Period perfect Parisienne Pug pickup sells for pretty penny


One of only six ever built, the rare Peugeot offers a time-capsule glimpse into a mid-80s solution to a problem that didn’t actually exist – with this example sold at auction.


It’s a strong pitch. Take the resolved comfort and reliability of the Peugeot 505 ‘Familiale’ estate, chop off some metal, and add the functional capability of a load-carrying ute. Throw in the promise of a commercial vehicle tax concession and you’ve got a gourmet French recipie ready for a hungry market.

At least that’s what French engineering firm Gruau (who still manufacture emergency serivce and other custom-body commercial vehicles) thought when they sought to create a ‘working’ version of the 505, which was originally shown at the 1984 Paris Motorshow as the 1985 Peugeot 505 Pick-Up Double Cabine Gruau.

The small cargo bay is about 1400mm square and has a load rating of 675kg.

Offered with either a tonneau or hard canopy, the Peugeot was proposed with five seats, four doors and an 18.6 per cent VAT (sales tax) exemption. However only the first two ended up being true (the converted station wagon did not meet homologation requirements), and with no incentive, there were no buyers.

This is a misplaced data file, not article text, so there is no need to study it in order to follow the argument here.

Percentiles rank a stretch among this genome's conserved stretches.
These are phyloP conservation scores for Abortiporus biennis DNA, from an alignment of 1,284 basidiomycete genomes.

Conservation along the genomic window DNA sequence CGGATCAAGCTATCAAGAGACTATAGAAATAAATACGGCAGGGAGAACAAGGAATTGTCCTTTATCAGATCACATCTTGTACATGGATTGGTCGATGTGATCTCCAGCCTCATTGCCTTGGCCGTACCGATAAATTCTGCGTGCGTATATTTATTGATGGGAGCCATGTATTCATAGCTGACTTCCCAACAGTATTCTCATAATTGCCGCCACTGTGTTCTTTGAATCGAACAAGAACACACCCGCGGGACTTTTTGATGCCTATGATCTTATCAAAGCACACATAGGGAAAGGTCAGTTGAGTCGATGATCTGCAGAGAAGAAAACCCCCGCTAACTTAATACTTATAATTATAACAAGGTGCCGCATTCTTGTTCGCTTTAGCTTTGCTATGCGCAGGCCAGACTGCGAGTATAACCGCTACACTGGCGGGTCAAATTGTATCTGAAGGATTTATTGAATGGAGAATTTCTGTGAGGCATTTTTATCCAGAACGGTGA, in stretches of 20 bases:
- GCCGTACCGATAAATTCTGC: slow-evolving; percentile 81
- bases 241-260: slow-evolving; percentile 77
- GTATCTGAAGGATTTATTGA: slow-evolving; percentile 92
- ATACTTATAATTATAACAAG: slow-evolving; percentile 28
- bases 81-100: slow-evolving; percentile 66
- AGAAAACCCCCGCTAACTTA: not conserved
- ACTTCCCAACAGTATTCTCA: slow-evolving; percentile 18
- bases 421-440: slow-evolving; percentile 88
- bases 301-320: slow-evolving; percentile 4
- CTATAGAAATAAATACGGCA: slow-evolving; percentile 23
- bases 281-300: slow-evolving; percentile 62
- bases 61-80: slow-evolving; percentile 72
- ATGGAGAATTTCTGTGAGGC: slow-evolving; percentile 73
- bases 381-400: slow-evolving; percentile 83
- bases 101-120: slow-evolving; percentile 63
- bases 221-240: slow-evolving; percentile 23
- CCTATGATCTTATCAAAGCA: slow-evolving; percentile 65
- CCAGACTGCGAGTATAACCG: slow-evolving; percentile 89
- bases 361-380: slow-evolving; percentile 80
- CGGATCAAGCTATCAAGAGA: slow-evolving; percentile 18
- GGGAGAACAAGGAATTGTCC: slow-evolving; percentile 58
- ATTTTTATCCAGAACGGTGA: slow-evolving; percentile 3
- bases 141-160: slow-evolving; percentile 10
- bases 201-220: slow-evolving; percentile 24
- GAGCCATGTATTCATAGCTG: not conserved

Only six were ever made, and were registered as wagons before being sold.

This example was extensively restored before being sold at the Aguttes auction earlier this month for €27,300 (A$44,000). As part of the refresh the car (serial number 011) received a retrimmed interior, a restored 2.5-litre four-cylinder diesel engine, quad headlamps and some great blue and red decals to match the car originally displayed at the Paris show.


As a platform, the 505 was in production from 1979 through to 1997 (licensed in China). Between 1981 and 1983 the 505 was assembled for the Australian market in Enfield, New South Wales, and while a two-door coupe and cabriolet were built as concepts, the classic Peugeot was only officially sold as a sedan (1,116,868) or wagon (234,386), making the Gruau pickup even more rare and special.

James has been part of the digital publishing landscape in Australia since 2002 and has worked within the automotive industry since 2007. He joined CarAdvice in 2013, left in 2017 to work with BMW and then returned at the end of 2019 to spearhead the content direction of Drive.

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